prized as an inestimable treasure, as it kept her in some relation with him whom she had lost.
It is remarkable how completely the Roman Church has surrendered to the usages of the primeval man in the cult of relics. I have seen repeatedly above altars in Switzerland and Tyrol grinning skulls under glass forming the most conspicuous object of adoration above an altar. The builder of megalithic monuments has passed away, or been absorbed by nobler and more intelligent peoples, but his worship of the dead remains intact; the only difference being that the devotion is no longer offered to the skull of an ancestor, but to that of a more or less fictitious saint. I suppose that the officials are in some places becoming a little ashamed of this, for at St Ursula's, Cologne, where a few years ago the space above the arches and below the clerestory windows was crowded with small boxes containing skulls, they have of late years been placed under curtains. But the sacristy still maintains the appearance of a charnal-house.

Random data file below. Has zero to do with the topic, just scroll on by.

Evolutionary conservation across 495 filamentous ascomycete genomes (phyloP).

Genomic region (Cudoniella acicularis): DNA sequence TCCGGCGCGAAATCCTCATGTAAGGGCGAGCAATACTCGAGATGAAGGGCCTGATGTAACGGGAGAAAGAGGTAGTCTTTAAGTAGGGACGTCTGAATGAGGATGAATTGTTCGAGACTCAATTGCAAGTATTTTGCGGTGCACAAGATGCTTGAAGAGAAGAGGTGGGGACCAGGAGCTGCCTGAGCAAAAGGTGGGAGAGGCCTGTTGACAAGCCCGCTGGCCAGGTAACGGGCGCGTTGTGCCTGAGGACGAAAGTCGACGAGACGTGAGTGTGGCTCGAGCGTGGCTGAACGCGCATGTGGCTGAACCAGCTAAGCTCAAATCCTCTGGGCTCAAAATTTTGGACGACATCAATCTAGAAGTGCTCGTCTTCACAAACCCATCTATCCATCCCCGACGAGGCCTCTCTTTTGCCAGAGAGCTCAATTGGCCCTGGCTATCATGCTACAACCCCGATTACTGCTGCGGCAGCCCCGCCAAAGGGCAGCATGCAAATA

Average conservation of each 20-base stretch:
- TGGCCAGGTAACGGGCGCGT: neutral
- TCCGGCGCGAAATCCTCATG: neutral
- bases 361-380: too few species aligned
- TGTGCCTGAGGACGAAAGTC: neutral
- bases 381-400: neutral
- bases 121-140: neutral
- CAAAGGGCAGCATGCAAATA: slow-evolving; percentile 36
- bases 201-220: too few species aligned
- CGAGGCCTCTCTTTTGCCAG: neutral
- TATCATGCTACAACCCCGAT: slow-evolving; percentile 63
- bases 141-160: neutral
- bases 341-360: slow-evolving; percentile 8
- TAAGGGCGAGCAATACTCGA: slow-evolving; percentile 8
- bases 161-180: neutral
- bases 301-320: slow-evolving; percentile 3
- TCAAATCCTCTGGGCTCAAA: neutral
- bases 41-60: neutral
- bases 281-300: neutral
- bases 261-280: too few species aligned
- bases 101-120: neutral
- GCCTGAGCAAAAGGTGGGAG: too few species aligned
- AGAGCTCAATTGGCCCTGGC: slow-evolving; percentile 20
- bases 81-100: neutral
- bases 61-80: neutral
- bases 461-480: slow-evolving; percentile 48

It is significant how the cult of images and relics disappeared out of England and Scotland without leaving a trace, or only the faintest.